The peritoneum is a membrane lining the abdominal cavity. The peritoneal membrane is one continuous piece that functions as two, folding over on itself sort of like a deflated balloon. These two layers produce a fluid which is trapped between them, allowing them to slide against one another as the organs the surround move, completing their tasks within the abdomen. Where it touches organs, this lining is called the visceral peritoneum; where it touches the abdominal wall it is the parietal peritoneum.
How the chemical or physiological changes that asbestos fibers cause lead to peritoneal mesothelioma is still somewhat of a mystery. However, how the small, lightweight, and very fine fibers of asbestos enter the body is not: when airborne, asbestos is easily breathed in or swallowed. Many workers describe eating their lunch in the same dust-covered rooms they worked in. Even if the amount of asbestos dust in the air is not visible to the naked eye, microscopic asbestos fibers can break down so small, that a deadly amount may still be present.
Whether asbestos fibers make their way through the digestive system or through the lungs and then lymph system is not known for sure. The lymph system may move fibers through the body; asbestos has been found in nearly every organ of the body, even the brain.
Abdominal mesothelioma symptoms are not necessarily unique only to abdominal mesothelioma. Your first line of defense is being aware of, and making your physician aware of, any past asbestos exposure. Early diagnosis, key to the outcome of many types of cancer, is also important with abdominal mesothelioma. More aggressive monitoring and testing can help you catch peritoneal mesothelioma earlier.
Peritonal or abdominal mesothelioma symptoms include pain or swelling the abdomen, ascites (an abnormal collection of fluid in the abdomen, weight loss despite increased waist size, bowel obstruction, anemia, and fever. These same symptoms could also indicate a number of other nonserious and serious conditions, so if you believe your symptoms may be caused by abdominal mesothelioma, share your concerns with your doctor as soon as possible along with your past work and asbestos exposure history. Even if you have no symptoms, it is a good idea to alert your doctor of any asbestos exposures.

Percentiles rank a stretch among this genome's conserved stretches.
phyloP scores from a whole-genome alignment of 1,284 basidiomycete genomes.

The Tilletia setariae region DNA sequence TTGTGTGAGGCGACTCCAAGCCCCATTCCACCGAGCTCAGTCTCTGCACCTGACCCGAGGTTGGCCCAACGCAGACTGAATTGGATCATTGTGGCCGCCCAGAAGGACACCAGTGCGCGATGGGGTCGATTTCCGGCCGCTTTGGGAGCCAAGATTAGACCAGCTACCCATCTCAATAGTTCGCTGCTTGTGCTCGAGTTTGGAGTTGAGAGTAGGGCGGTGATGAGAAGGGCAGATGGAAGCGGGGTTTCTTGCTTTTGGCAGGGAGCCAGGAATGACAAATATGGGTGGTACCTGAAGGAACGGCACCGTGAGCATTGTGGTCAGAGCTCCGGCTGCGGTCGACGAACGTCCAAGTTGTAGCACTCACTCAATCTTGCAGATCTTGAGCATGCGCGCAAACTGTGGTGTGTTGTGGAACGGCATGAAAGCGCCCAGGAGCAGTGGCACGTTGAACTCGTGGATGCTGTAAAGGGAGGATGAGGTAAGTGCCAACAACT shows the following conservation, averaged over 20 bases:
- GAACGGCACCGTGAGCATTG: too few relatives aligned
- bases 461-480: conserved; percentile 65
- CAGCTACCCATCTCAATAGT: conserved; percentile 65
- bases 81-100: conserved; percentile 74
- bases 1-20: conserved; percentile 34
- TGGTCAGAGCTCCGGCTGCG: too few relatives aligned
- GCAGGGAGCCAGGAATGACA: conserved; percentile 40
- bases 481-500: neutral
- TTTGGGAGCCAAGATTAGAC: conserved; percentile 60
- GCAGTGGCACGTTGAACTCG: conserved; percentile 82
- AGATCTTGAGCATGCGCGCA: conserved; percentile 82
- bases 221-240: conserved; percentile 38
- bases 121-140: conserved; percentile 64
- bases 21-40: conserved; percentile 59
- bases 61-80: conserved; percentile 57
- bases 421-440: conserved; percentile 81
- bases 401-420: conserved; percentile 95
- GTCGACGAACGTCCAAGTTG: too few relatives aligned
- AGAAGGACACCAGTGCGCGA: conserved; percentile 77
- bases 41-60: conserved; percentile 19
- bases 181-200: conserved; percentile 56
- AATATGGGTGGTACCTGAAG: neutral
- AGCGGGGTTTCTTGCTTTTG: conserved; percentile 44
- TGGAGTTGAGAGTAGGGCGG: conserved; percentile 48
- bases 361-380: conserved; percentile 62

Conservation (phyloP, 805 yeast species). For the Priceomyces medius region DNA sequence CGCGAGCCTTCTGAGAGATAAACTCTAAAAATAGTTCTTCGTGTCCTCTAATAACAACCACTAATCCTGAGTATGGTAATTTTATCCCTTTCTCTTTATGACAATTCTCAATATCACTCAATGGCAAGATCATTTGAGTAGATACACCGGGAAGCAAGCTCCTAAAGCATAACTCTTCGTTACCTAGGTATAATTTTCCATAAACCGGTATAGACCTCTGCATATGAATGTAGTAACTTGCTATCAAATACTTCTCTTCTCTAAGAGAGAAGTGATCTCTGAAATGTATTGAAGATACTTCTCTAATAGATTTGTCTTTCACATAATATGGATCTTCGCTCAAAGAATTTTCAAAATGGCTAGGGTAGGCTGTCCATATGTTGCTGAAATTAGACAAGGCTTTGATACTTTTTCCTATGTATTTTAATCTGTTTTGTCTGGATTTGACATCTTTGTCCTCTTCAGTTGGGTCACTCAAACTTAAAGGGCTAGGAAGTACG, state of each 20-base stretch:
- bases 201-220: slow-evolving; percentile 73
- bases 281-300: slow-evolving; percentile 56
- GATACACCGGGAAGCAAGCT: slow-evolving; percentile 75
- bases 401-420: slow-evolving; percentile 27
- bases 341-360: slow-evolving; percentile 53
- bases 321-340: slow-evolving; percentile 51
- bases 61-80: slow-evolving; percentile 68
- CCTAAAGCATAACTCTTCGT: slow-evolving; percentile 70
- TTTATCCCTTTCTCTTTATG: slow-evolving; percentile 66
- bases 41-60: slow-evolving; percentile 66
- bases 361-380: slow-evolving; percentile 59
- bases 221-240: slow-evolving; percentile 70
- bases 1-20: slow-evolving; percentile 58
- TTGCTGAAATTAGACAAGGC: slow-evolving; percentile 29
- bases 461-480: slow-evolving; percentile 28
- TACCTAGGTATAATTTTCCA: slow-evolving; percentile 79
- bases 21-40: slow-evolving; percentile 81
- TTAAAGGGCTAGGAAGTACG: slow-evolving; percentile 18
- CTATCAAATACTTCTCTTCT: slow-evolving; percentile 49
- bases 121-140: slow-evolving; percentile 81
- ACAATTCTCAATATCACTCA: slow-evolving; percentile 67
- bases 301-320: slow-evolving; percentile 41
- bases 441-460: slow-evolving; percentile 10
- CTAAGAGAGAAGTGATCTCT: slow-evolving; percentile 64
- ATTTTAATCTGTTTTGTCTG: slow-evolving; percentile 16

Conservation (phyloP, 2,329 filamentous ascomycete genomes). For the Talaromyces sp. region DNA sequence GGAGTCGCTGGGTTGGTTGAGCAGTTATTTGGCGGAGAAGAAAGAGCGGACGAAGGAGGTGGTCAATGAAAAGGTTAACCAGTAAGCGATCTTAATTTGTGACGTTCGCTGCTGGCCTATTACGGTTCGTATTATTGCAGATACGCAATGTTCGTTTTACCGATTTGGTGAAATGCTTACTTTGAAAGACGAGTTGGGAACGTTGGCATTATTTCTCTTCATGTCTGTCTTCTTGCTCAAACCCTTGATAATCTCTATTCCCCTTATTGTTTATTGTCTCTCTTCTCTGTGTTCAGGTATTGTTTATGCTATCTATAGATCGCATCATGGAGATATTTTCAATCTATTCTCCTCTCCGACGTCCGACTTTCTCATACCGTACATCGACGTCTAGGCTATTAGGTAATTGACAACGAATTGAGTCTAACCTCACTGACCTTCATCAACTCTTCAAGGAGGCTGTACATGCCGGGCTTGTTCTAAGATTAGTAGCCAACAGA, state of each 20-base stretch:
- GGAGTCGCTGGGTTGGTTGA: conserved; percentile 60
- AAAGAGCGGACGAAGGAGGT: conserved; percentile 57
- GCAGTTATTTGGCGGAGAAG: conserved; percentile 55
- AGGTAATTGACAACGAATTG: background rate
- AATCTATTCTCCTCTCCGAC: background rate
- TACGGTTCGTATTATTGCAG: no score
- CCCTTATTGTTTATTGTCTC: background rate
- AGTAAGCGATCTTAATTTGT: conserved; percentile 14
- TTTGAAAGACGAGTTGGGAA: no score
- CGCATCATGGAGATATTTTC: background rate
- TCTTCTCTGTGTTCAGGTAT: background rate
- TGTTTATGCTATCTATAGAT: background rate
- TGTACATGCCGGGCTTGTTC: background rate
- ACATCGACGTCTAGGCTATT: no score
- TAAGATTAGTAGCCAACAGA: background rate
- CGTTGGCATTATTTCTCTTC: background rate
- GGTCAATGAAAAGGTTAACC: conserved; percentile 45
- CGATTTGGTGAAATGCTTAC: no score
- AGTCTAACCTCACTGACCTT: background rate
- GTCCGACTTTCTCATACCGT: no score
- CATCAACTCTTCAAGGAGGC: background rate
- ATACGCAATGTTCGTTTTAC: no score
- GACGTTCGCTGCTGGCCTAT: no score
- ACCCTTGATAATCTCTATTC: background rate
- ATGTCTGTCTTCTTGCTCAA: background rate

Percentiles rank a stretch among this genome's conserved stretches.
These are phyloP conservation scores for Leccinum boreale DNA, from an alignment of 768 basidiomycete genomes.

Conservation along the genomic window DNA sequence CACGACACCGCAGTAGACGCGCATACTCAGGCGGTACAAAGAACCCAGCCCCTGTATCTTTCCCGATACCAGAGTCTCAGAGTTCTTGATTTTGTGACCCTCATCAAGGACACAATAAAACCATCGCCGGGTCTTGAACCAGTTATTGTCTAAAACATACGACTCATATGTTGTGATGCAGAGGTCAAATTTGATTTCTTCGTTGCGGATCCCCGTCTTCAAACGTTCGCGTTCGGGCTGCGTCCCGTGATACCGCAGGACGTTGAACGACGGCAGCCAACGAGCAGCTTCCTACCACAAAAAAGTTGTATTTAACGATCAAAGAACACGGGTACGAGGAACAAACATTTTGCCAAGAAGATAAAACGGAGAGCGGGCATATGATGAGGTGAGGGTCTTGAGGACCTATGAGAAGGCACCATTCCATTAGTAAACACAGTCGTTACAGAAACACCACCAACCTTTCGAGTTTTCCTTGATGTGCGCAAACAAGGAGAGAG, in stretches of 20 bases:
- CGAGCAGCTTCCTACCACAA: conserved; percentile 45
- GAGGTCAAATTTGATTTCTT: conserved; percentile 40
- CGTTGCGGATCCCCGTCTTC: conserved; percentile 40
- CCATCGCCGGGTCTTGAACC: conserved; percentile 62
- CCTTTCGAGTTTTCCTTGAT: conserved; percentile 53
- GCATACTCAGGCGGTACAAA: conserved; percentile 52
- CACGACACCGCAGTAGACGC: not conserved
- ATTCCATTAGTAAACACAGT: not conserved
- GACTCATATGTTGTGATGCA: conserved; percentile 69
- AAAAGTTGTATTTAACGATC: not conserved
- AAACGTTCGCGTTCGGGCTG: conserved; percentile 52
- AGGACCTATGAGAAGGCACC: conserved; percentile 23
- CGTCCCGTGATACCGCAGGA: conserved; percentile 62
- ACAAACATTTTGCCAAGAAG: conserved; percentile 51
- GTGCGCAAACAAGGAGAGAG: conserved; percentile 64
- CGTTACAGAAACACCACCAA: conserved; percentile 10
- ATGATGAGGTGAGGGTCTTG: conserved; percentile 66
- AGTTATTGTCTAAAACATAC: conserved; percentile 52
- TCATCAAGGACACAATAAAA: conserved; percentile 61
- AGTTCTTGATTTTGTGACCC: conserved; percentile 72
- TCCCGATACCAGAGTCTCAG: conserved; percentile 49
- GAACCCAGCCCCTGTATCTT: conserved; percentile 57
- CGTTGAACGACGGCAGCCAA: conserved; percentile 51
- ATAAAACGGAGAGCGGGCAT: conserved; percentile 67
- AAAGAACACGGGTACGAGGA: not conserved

In order to diagnose abdominal mesothelioma, your doctor will first complete a physical exam and patient history. If your doctor does not ask about your work or asbestos exposure history, let him or her know about any past asbestos exposure.
In order to see any tumor masses or excess fluid, an image of the abdomen will likely be taken next; x-ray, CT scan, CAT scan, or MRI may be performed. To effectively diagnose abdominal mesothelioma, a sample of fluid or tissue (biopsy) will be taken for pathological examination. Immunohistochemical staining, or "immunos," may be used to identify abnormal cells via chemical staining.
More invasive testing, if required, may involve surgical biopsy or peritoneoscopy (examination of the abdomen with a small scope). Abdominal mesothelioma can be difficult to diagnose and is even more rare than pleural mesothelioma.
For more information on peritoneal mesothelioma, including treatment information, visit the Mesothelioma Center web site. A pleural mesothelioma diagnosis is serious, but there is hope; if you are diagnosed, find a peritoneal mesothelioma specialists to help coordinate your care. You may also find support groups are a useful resource. Finally, legal help is available, but you are limited in the amount of time you have after receiving a diagnosis in which you can pursue a claim; even if you are not totally sure what next step you would like to take legally, speaking with an asbestos attorney as soon as possible can allow you to be in charge of the decision, as opposed to the clock.
Abestos: did you mean asbestos? Common mispellings of asbestos include aspestis, aspestos, & asbestoes.
Visit the Mesothelioma Center site for more information on mesothelioma.
This site is dedicated to providing the most up to date information and support for those who suffer from the lung cancer mesothelioma, also known as asbestos cancer, or who know someone who does. We diligently seek new information and we are available to help you find answers for your individual situation.
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With a century of medical evidence, secret memos, and long-winded depositions, asbestos attorneys have their work cut out for them. Couple this with the task of finding specific job sites and products for each client, and it's clear to see why asbestos lawsuits are complex.
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